People from Seongju county hold the national flags of South Korea and banners to protest against the deployment of the Terminal High Altitude Area Defense (THAAD), during a rally in Seoul, capital of South Korea, on July 21, 2016. More than 2,000 people from Seongju county, where one THAAD battery will be deployed, gathered at a square in Seoul for a rally on Thursday, to protest against the deployment of THAAD. (Xinhua/Yao Qilin)
by Qu Junya, Xin Jianqiang
BEIJING, Aug. 2 (Xinhua) -- The joint decision of Washington and Seoul to deploy the U.S. Terminal High Altitude Air Defense (THAAD) system in South Korea damages the mutual trust and cooperation developed with China by threatening China's strategic security interests.
The move, regardless of China's repeated opposition, undermines the foundation of their strategic cooperative partnership at a time when it actually should be deepening.
The decision to deploy THAAD breaks the regional strategic balance by tying South Korea to the U.S. chariot of Asia-Pacific re-balancing.
With the system's X-band radar commanding surveillance of an area that extends over 1,200 miles (about 1,900 km) from the Korean Peninsula, the United States can spy on almost half of China's territory and the southern part of Russia's Far East, endangering the two countries' national security.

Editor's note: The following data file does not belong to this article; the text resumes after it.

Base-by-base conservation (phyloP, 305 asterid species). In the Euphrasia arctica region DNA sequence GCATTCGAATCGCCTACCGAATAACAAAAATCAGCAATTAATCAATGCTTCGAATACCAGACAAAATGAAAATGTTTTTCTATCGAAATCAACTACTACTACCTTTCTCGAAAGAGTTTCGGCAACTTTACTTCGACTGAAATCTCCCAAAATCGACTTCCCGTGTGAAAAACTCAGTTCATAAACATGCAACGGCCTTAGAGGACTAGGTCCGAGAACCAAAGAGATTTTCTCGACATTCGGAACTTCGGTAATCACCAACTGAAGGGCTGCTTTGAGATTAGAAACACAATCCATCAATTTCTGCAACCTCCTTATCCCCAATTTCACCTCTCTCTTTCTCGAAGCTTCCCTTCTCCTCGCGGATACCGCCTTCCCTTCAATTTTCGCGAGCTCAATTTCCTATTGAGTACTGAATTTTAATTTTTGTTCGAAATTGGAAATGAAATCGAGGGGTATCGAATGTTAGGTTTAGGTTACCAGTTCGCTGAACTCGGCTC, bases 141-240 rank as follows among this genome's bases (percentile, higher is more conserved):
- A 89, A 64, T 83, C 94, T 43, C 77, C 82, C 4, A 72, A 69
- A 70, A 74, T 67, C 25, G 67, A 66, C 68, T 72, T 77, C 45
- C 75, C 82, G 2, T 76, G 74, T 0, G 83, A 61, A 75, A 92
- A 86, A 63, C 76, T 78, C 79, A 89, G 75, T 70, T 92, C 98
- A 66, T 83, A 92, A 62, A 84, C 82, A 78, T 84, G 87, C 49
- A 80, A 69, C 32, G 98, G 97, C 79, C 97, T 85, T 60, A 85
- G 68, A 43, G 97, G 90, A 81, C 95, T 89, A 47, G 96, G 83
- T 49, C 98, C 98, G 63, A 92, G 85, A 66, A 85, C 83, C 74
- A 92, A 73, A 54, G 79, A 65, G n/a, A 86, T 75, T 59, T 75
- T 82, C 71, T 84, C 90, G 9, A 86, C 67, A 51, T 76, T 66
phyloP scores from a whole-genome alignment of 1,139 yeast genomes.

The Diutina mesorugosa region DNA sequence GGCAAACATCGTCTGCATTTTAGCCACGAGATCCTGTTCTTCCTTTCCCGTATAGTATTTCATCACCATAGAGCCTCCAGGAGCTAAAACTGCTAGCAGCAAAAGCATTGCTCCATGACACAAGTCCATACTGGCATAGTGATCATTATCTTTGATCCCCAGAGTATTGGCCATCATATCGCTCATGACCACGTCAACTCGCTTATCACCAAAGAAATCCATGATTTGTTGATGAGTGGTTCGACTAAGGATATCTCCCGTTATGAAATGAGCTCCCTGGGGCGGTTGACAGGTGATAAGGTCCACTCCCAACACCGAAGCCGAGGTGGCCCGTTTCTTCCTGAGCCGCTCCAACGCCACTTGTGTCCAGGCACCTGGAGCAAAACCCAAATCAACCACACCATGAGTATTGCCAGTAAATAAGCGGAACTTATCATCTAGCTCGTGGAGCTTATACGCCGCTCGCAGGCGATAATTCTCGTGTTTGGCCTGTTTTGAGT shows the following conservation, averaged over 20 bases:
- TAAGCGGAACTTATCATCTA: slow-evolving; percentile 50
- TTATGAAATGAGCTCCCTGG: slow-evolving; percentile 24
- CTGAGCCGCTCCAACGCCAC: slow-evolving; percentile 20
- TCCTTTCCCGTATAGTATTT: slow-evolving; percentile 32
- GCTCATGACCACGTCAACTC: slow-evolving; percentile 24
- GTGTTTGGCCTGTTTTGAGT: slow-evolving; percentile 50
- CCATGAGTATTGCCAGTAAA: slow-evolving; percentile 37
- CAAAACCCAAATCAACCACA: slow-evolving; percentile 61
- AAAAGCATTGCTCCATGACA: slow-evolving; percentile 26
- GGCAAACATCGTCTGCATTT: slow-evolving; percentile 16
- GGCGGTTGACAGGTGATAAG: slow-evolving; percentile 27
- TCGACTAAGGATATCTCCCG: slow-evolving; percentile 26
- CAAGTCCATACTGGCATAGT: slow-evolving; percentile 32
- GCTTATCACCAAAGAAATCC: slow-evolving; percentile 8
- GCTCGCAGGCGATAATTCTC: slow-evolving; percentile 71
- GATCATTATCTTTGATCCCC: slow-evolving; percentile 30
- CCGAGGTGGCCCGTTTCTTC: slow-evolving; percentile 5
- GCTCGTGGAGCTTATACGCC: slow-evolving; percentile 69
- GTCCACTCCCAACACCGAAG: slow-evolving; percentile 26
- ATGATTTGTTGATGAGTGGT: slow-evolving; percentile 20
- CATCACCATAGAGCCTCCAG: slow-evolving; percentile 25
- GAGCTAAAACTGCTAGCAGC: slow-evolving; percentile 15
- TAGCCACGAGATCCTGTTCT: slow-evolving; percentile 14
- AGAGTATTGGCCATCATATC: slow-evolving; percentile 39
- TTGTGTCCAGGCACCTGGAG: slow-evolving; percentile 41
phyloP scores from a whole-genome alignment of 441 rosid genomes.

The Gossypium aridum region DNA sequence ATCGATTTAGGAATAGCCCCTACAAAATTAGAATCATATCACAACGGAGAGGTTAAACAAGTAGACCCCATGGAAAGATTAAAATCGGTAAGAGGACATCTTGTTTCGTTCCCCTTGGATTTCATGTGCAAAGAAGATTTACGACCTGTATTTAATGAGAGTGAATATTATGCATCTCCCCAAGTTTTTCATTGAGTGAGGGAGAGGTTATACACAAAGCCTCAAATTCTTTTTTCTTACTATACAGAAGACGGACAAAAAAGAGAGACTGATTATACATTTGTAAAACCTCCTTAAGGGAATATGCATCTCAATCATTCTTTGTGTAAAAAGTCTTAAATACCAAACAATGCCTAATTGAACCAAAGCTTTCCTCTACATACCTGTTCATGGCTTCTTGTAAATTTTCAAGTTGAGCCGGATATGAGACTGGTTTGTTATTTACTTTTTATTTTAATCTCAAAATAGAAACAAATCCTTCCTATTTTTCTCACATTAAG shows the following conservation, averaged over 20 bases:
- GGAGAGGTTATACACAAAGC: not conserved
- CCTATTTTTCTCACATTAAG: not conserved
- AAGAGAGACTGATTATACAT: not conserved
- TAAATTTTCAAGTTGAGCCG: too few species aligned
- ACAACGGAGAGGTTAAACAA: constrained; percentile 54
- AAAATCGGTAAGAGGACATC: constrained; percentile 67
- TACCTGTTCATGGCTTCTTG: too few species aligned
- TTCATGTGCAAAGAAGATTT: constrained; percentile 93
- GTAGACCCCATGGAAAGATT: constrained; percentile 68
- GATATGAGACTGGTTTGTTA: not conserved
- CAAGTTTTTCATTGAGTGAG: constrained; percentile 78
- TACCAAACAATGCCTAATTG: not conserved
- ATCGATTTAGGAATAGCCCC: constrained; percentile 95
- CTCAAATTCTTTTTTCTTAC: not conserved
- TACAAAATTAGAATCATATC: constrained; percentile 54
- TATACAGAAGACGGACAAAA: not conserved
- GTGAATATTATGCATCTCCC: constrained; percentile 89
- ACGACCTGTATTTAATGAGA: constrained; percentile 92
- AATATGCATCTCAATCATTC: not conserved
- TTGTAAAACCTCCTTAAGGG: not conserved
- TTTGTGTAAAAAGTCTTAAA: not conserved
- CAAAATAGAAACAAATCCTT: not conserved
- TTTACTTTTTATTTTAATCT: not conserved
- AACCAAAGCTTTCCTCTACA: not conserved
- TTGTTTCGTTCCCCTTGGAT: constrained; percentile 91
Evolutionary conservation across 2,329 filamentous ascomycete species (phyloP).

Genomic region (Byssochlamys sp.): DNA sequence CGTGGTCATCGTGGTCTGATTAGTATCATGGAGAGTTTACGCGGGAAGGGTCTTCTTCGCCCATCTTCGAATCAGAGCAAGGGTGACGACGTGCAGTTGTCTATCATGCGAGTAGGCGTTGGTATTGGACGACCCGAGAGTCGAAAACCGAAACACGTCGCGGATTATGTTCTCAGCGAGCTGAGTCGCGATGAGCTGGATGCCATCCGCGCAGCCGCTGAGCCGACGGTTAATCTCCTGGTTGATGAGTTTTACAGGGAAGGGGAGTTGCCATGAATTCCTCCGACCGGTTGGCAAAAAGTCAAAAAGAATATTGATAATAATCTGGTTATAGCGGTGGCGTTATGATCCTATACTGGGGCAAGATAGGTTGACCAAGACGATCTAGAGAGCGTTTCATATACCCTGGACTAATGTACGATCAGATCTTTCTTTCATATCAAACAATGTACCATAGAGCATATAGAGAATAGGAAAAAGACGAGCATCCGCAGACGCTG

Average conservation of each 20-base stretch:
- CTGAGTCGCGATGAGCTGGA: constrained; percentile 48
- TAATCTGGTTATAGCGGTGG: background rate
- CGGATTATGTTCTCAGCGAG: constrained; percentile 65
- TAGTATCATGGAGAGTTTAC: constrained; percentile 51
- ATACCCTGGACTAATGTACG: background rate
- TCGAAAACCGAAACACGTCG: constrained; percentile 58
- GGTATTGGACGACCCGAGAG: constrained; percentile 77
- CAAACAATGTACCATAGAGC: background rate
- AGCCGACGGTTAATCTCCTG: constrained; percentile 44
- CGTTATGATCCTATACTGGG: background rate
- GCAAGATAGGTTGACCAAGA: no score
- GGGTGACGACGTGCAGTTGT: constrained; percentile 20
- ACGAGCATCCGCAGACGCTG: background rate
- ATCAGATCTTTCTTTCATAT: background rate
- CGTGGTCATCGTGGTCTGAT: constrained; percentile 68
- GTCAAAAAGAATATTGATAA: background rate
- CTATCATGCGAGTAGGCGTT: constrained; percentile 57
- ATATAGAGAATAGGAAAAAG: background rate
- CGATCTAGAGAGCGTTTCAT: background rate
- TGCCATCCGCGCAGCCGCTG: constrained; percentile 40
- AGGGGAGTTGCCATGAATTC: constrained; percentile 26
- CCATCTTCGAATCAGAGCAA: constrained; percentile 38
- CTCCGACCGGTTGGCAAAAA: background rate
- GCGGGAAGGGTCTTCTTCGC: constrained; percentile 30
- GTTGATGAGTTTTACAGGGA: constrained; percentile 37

Such a system challenges Seoul's argument that it is only directed at missile and nuclear threats alleged from the Democratic People's Republic of Korea (DPRK). As it fits well into Washington's planned anti-missile shield against China in the Asia-Pacific, some South Korean media have commented it as a result of humiliated diplomacy and a move to serve U.S. hegemony.
Seoul has chosen to defy China's security concerns and its promises made to China on the THAAD issue, despite the criticism at home. It had tried to keep the months-long consultations with Washington on deployment details from public knowledge, and to fool its people by denying local media disclosures of agreements being reached on the schedule and site only three days before it announced the THAAD deployment.
Worse, the announcement was timed to precede, by five days, an ill-grounded ruling on the South China Sea arbitration initiated unilaterally by the Philippines. And only one day after the ruling was issued, it hastily made a statement on where THAAD would be deployed.
Seoul is expected to find the moves, in such an ill-chosen sequence, are diplomatic miscalculations by underestimating China's determination and capability to defend its national security.
Despite valuing the fruits of efforts to develop bilateral ties, China can by no means allow Seoul to harm its security interests. Seoul's decision has erected a barrier to closer relations with China, and even jeopardized them.
Seoul should tread carefully and consider whether a THAAD system would really address its security concerns and the nuclear issue on the Korean Peninsula.